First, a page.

There is and should be much discussion of Derek Webb’s new album, Stockholm Syndrome. For example, read Denny Burk’s take here, or if you are intrepid, the BHT discussion that occurred yesterday, primarily between Jared Wilson and myself.
If you haven’t heard the edgy and controversial “What Matters More,” you can hear it at Youtube. I heard that Campolo riff on comparative shock over profanity or starvation years ago, but in today’s atmosphere of prissy piety, it’s needed more than ever. Applause from me.
Derek Webb has followed a fascinating trajectory as an artist, from his days with Caedmon’s Call (including a recent contribution to their excellent last album) to worship music on various collaborations to his more prophetic, political and even strident creations on his four solo albums. Those Calvinists who were elated with Webb’s ability to actually sing about the TULIP several years ago are now being served up in-your-face portrayals of Christian bigotry and hypocrisy, especially about the treatment of gays and support for the culture war. (NOTE: I’m not saying Calvinists are bigots. If I said “Christians,” it would be accurate, but it was Calvinists who were fawning over Webb early on.)
Webb has succeeded in being that most interesting of Christian artists: one too hot for Christian radio. The arrival of mild profanity in the current album continues envelope pushing that started when Christian radio refused to play Wedding Dress and its Augustinian description of the church as a whore.
I love Webb. I consider him immensely talented. His current work is ground-breaking and I hope millions of young Christians listen to it and identify with it. But I have some thoughts.
I saw Webb live several years ago on the Mockingbird tour. He was genuinely entertaining. Today, even though I’m a fan, I’d think twice or more about whether I wanted to sit through an evening of Stockholm Syndrome. Not for a lack of creativity or artistic talent. Far from it. And not just because I’m not a fan of electronic music.
I’m just not sure I want to be pummeled by the law- and the truth about the church and culture- for an hour or two. And make no mistake about it, on the “law-Gospel” continuum, this is law and prophetic denunciation, delivered with relentless consistency. No one else is saying this stuff and Webb doesn’t miss his punches. His pleasant voice betrays his very unpleasant message. We are a captive church that is now identifying with the values of our cultural captors, and it’s not pretty. Our treatment of the gay community provides a painful example.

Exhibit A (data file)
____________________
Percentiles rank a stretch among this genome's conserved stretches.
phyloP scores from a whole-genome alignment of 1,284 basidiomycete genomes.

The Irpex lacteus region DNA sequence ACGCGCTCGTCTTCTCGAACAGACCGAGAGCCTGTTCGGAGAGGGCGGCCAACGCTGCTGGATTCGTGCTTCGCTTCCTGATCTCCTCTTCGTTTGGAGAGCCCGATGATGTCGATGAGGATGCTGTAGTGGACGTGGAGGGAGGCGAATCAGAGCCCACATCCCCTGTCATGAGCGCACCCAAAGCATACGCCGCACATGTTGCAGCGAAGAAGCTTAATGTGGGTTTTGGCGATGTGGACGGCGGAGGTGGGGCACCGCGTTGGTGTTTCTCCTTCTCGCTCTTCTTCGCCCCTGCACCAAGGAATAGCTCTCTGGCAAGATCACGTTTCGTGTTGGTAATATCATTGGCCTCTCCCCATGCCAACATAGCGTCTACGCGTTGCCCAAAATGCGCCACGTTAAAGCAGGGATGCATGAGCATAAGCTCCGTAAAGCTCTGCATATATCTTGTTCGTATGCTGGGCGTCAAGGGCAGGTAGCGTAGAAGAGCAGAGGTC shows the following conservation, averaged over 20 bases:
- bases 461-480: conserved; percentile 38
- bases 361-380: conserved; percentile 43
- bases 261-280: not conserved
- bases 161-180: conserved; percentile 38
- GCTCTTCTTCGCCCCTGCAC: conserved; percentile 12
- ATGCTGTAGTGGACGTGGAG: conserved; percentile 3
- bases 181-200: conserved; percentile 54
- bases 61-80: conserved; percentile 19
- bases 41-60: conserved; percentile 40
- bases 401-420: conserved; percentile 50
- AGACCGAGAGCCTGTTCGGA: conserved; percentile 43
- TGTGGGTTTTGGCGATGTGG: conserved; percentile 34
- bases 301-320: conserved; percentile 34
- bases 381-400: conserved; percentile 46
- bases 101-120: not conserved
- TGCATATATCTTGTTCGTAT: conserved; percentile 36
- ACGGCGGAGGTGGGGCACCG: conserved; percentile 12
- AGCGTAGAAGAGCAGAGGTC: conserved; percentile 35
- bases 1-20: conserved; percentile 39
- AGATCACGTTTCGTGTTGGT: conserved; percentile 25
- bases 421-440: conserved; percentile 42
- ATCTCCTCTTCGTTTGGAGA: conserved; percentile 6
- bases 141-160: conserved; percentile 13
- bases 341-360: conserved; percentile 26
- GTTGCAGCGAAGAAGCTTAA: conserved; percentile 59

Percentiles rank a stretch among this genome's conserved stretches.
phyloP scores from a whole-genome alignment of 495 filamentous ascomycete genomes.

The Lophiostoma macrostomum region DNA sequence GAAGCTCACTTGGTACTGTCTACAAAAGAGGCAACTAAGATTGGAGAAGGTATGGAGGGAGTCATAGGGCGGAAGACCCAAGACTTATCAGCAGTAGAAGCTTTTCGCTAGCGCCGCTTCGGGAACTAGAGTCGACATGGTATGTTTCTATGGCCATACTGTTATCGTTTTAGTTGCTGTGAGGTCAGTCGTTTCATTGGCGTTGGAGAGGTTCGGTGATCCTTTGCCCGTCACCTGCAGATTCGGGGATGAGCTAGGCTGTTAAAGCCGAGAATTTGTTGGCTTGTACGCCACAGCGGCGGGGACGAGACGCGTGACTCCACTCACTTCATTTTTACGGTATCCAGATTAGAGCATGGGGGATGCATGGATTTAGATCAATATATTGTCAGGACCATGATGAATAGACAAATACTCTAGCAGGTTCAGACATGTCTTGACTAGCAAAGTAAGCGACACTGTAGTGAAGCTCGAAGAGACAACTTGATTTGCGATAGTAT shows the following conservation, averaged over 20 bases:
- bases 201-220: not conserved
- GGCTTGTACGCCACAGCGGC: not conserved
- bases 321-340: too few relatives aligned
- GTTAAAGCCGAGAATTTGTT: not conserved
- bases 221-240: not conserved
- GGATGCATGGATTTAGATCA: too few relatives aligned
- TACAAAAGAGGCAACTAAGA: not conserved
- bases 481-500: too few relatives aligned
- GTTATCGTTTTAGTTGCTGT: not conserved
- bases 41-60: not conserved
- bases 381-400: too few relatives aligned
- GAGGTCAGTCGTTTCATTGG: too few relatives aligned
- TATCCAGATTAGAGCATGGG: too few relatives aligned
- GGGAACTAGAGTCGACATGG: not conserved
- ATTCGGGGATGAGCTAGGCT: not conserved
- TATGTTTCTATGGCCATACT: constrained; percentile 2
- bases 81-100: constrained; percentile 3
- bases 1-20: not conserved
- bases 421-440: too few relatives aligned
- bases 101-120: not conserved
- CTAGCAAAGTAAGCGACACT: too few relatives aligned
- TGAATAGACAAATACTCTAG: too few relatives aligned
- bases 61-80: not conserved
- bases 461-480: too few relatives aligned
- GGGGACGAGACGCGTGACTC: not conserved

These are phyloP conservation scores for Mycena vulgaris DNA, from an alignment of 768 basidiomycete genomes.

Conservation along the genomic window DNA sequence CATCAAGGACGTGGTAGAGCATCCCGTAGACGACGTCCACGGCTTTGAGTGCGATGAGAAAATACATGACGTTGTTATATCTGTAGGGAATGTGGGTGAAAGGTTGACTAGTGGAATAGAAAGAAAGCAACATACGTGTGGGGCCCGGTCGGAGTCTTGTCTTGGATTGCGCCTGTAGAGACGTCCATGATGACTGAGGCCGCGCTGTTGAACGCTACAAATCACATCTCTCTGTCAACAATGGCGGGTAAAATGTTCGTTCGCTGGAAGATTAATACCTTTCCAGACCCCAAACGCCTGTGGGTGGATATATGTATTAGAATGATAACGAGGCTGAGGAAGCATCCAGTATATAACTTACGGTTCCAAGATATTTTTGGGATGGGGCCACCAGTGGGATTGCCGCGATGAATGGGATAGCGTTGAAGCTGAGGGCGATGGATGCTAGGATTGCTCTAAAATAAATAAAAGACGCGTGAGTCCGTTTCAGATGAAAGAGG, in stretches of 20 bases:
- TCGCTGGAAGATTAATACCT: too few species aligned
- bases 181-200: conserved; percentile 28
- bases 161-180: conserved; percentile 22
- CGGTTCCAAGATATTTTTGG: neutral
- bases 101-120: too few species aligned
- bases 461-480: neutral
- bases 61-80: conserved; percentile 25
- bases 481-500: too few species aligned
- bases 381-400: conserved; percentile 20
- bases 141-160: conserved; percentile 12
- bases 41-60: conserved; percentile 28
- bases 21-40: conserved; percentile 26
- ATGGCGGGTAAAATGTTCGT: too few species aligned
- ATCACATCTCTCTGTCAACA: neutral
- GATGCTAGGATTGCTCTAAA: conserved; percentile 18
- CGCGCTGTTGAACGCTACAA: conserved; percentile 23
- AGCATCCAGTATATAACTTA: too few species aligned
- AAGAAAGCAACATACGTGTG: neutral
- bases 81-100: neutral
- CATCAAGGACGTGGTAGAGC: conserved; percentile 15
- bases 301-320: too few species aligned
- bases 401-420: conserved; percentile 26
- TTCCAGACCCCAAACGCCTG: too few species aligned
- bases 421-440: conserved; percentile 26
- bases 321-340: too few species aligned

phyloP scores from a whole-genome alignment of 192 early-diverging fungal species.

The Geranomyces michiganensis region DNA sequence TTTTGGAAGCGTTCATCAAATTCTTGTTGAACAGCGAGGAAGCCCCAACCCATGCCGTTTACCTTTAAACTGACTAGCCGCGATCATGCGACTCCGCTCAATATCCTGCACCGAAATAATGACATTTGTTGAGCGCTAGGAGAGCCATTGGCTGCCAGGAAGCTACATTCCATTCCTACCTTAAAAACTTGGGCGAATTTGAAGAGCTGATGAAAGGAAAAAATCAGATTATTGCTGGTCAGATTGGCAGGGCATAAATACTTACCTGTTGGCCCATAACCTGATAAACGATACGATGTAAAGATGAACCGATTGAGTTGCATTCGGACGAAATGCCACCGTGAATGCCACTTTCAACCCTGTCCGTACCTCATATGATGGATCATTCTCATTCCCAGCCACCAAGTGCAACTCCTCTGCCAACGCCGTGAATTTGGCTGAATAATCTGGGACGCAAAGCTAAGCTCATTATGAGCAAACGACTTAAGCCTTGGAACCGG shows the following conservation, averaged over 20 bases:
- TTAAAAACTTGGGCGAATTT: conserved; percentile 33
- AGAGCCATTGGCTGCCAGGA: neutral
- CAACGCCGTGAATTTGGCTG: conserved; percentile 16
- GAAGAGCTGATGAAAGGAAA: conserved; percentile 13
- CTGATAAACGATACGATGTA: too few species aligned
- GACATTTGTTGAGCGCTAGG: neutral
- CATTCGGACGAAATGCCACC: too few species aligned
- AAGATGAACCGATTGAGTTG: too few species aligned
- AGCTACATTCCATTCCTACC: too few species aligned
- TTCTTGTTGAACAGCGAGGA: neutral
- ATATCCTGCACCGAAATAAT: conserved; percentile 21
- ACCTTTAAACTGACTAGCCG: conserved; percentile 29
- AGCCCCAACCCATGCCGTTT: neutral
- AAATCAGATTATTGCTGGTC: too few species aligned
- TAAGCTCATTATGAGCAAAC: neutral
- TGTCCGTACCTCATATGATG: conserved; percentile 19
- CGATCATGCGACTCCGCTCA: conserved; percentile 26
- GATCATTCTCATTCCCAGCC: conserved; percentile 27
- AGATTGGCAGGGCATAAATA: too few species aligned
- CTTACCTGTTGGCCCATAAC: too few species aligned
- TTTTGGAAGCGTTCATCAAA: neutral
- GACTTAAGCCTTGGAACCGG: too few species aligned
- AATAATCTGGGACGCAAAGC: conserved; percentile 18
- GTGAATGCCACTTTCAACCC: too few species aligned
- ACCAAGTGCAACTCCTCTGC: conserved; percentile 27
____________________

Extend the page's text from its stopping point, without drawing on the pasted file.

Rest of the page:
But our discussion at the BHT yesterday wound up talking about how we missed Rich Mullins, an artist who could have written many of the same songs, but who would have put “Hold Me Jesus” in there as a Gospel antidote to the law’s condemnation. Even on an artistic level, Mullins would have found a way to draw you in through the beauty to be found in the brokenness. If the Jesus Record was any indication, it would have been Christ centered repentance for our foolishness.
I wrestle with this in my own writing and preaching. I notice these kinds of failures of the church, but grace and the Gospel don’t register with me as naturally. Grace is there, but I’m very insensitive. But the failures of Christians and Americans? I can see them easily. My ease in spotting those issues has some risk, however; risk that I hope Webb is considering on his artistic journey.
Webb is following the way of Jeremiah and the prophets. There is no real good news here. He knows the Gospel and has skillfully delivered it before, but what’s moving his artistic soul these days are issues of faithfulness, love, compassion and mercy. To be specific, the absence of them. You can fault him for not providing a larger context- I don’t, by the way- but you can’t fault him for failing to stand by an issue until you see the stark nature of the church’s failure to be like Christ. Those of you who greet any criticism of the church with a chorus of spin about how wonderful the church is may want to stay away from Webb right now.
Christ’s presence in Webb’s recent work is more “slant” than direct. These issues demand a transformation of people like us by the spirit of Jesus. The contrast between the failures Webb sings about and the compassion of Christ is large and unavoidable, even if he chooses to make it a “Jesus shaped void” that reminds us of our need of Christ. I don’t judge Webb by the standard of “He should be singing about the Gospel” as Burk does. I do see that if you are going to use the law, at some point you must use the Gospel, otherwise, what results will be a response to guilt and pain, not to love, grace and God.
Webb’s reformed theology fan club may never forgive him for sounding more like Jim Wallis than John Calvin, but that’s been Webb’s road. If you can ever find the interview where he talks about Caedmon’s being dragged to a “Prayer of Jabez” themed show by their label, you’ll understand a little bit of what turned Webb into a critic of evangelicals. As a fellow pilgrim in the evangelical wilderness, I get it. But I’m not happy about it. And I don’t want to stay here.
Webb is an artist, and I respect his freedom to create and I encourage you to get and listen to Stockholm Syndrome. As a Christian, I want to give Webb all the artistic room possible, and my soul needs to be jolted as much as anyone. But I’d like to pray that Webb has a Lutheran turn in the near future, and finds that speaking of law and Gospel, prophetic intensity and Christ’s love are things that can go together in art and must go together in life.